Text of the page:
Before we left we happened upon 2 Japanese women selling "Fruit Fry Ice". Yes, they said it just that way. Go ahead, laugh. Not 'fruit fried ice', fruit fry ice. I know each of you can hear these little Japanese women trying to peddle their product through the load roar of the village. Even though we stood their and watched them make it, we are not sure how it was done. Basically they poured some pineapple juice and pineapple puree on a really cold metal slab. Kind of like marble slab, but the contraption was plugged in to keep the extreme cold temperature. The pineapple nearly immediately froze into this smooth, slushy, almost sherbet like consistency. Then, just like Marble Slab, they mixed in your choice of 2 fresh fruits. We selected strawberries and mangoes. Topped with a few candied cherries it was ours to enjoy. Oh my goodness did we ever enjoy. It was spectacular. Possibly one of the greatest things I have ever had. Okay that might be an exaggeration. But so refreshing and in the top 10. I think Ryan will have to get his own next time. 
One other thing that I will certainly have to learn to make in the next couple of years is fried banana lumpia. They are served on a stick, just like a corn dog. Unfortunately, I devoured it before Ryan could take a picture. 

We are off to try more food here on our rock in the middle of the Pacific. 

Tuesday, 12 April 2011

Top 10 conclusions and lessons learned from week 1

1. NO ONE is safe from the sun this close to the equator. If anyone ever wants to mail us anything we prefer Banana Boat. SPF 50 is a must!
2. Everything is "5 minutes" on the island. "Five minutes to the restaurant." "5 minutes till your table is ready." "He will be here in 5 minutes." "5 minutes to the closest Starbucks"... oh wait, no that's in Japan.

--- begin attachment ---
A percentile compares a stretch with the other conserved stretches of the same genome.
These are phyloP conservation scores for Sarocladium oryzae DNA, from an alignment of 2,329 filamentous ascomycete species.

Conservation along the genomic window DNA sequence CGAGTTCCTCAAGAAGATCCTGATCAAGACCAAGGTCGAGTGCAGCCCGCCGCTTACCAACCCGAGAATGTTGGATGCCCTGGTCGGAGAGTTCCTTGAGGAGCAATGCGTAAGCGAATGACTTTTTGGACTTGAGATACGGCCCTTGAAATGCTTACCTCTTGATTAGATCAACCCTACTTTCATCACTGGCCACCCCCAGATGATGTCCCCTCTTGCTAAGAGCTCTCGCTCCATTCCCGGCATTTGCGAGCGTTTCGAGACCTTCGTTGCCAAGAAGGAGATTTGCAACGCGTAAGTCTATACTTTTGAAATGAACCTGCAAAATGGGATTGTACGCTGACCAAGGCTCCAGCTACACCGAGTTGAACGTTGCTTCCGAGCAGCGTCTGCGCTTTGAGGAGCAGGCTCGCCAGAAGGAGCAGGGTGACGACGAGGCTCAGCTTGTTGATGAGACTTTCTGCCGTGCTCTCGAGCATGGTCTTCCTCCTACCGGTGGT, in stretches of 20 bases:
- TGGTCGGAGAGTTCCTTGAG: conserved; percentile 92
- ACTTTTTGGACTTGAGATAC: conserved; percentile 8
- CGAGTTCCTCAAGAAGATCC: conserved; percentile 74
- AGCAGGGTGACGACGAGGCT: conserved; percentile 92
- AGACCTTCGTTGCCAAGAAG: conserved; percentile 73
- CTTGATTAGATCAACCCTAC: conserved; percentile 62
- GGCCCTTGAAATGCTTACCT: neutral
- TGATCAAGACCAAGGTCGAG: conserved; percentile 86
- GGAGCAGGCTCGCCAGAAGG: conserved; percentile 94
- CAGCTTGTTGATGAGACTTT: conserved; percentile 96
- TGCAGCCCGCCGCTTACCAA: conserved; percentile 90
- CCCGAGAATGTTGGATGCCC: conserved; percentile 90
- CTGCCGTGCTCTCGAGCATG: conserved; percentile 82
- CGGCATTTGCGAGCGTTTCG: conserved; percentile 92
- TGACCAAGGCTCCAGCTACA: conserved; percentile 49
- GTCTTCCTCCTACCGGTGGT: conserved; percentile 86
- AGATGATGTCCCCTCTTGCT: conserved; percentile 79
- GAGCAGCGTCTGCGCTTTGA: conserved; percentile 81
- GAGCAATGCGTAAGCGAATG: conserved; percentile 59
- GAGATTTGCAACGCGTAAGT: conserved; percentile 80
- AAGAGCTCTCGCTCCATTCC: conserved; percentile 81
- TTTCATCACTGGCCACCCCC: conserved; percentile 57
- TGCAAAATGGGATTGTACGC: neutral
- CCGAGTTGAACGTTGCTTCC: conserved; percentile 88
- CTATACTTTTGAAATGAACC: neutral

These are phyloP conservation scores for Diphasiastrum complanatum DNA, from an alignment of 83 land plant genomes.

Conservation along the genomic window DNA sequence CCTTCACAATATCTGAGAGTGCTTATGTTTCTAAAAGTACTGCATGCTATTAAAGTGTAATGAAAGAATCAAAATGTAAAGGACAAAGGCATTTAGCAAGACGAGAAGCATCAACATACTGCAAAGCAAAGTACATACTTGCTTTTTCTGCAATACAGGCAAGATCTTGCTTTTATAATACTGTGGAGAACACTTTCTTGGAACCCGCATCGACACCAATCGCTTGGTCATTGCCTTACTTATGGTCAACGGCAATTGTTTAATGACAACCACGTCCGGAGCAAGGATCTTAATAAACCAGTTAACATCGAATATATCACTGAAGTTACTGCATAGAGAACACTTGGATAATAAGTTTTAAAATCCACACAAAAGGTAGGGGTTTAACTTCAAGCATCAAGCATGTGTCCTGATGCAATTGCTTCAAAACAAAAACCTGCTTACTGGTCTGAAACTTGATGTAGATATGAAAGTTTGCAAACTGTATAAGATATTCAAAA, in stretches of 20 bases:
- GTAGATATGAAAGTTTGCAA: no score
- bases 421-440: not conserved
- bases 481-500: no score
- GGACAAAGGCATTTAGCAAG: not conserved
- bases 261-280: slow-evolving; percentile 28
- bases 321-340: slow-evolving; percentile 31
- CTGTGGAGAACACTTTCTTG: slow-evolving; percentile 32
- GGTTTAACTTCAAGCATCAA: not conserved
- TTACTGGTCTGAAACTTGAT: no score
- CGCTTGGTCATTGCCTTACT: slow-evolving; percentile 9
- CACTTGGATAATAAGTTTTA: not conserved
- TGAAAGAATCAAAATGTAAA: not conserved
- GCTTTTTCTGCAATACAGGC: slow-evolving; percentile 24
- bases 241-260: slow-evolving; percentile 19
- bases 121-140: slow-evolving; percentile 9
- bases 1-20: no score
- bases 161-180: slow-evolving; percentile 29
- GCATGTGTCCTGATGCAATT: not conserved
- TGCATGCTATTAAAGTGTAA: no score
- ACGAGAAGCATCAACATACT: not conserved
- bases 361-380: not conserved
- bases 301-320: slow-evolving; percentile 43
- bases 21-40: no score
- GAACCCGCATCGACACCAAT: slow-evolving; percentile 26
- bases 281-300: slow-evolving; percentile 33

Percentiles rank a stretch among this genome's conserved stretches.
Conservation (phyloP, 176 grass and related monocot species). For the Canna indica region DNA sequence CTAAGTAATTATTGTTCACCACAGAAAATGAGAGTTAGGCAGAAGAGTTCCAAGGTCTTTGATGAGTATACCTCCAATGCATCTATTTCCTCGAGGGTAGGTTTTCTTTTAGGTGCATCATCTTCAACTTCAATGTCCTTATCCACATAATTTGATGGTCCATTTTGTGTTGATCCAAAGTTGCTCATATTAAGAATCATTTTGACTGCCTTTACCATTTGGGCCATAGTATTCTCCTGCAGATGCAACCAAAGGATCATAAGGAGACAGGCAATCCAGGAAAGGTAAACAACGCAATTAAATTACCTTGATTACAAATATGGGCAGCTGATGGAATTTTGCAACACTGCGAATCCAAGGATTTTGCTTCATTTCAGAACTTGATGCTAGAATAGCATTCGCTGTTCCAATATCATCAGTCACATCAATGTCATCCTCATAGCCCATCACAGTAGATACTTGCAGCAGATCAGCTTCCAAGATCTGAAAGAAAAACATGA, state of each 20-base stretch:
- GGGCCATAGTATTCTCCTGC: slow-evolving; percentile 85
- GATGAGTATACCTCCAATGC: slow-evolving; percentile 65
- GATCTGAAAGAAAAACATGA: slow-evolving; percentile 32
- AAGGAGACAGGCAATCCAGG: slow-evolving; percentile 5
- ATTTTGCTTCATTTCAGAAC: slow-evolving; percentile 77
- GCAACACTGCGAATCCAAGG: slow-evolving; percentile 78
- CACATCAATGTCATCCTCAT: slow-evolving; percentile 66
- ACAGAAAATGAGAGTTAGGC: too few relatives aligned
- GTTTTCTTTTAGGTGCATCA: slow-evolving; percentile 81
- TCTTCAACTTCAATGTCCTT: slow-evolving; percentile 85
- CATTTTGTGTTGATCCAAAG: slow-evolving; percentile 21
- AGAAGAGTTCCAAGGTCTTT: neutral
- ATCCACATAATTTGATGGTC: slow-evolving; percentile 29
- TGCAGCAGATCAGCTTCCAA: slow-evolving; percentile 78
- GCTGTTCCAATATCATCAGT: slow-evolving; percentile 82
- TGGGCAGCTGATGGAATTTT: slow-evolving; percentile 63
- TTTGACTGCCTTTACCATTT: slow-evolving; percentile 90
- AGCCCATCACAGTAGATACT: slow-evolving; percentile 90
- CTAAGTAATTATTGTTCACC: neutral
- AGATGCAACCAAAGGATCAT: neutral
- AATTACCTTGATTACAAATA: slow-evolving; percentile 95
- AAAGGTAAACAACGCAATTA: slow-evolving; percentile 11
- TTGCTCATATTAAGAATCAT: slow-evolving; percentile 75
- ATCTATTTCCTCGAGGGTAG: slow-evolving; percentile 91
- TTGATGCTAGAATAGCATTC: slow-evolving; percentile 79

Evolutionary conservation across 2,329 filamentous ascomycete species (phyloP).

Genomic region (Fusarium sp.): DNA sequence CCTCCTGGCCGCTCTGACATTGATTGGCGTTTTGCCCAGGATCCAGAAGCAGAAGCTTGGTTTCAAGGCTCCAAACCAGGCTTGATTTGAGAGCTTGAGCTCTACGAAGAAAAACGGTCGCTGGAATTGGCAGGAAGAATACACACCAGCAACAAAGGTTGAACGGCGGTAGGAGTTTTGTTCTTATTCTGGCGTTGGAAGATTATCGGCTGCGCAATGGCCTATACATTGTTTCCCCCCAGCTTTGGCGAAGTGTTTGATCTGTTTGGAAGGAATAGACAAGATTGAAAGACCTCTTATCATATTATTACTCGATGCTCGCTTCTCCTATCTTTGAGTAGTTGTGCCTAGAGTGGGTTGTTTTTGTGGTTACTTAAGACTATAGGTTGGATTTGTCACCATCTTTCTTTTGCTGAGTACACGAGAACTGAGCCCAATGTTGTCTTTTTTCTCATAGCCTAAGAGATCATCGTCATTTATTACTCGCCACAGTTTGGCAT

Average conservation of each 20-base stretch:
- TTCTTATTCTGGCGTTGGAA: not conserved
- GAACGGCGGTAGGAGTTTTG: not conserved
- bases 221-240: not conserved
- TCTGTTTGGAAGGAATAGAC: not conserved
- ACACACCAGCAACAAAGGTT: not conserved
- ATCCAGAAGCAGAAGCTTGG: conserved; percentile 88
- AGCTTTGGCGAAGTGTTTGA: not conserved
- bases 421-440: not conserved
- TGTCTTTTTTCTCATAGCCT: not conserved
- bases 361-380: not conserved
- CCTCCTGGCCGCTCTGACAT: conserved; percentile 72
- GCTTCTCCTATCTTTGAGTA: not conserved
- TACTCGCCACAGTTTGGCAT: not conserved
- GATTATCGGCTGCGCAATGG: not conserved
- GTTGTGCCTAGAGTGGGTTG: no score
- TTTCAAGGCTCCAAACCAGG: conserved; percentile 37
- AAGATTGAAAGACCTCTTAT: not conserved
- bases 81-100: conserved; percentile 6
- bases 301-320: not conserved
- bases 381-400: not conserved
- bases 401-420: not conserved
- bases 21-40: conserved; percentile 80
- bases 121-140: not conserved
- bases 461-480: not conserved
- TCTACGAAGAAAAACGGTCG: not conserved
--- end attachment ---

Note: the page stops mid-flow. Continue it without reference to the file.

3. We could not survive with out the commissary. Second night here we stopped by "PayLess Groceries". Don't let the name deceive you. 1/2 gallon of milk, 2 boxes of cereal, bunch of grapes, 12 pack of coke, 1 bag of Doritos, couple of things of yogurt and $50 later we were out the door.
4. The Corolla would not have made it. It would have died in a pothole day 1. Thanks for the pre-shipment alignment on the purple people eater, Steve. Money well spent.
5. Japanese peoples hair gets frizzy too.
6. Guam has the only food court in the world with 21 food vendors... 2 taco stands, 1 pizza joint, 1 burger place, 2 icecream shops, 1 coffee cafe, and 14 places serving various Asian inspired dishes.
7. Pizza Hut will be a luxury. 1 large Stuffed Crust pizza for $28.99. (Bummer Grant)
8. The DMV can be a pleasant place to visit. Especially when everyone around you wants to know "how the family is" and the lady behind the desk gets to sing along with her favorite compilation of songs.
9. We have to figure out how to freeze ice thicker around here. My diet coke gets watered down way to fast.
10. No one in WNC should (have) ever complain about I-26. It's got nothing on the roads here.  Buckle up, hang on tight, and NEVER bring a full drink with you. (Yes, speaking from experience.)

Until next time, farewell from our rock in the middle of the Pacific.

Sunday, 10 April 2011

I spy....

I spy 5 Japanese pillboxes... can you find them? 

A pillbox is a "dug-in guard post, normally equiped with loopholes through which to fire weapons; often camouflaged in order to conceal their location and maximize the element of surprise."-Wikipedia

Happy Hunting! 

(okay. stop looking. we can't find them either.) 

Saturday, 9 April 2011

Exploring Asan Beach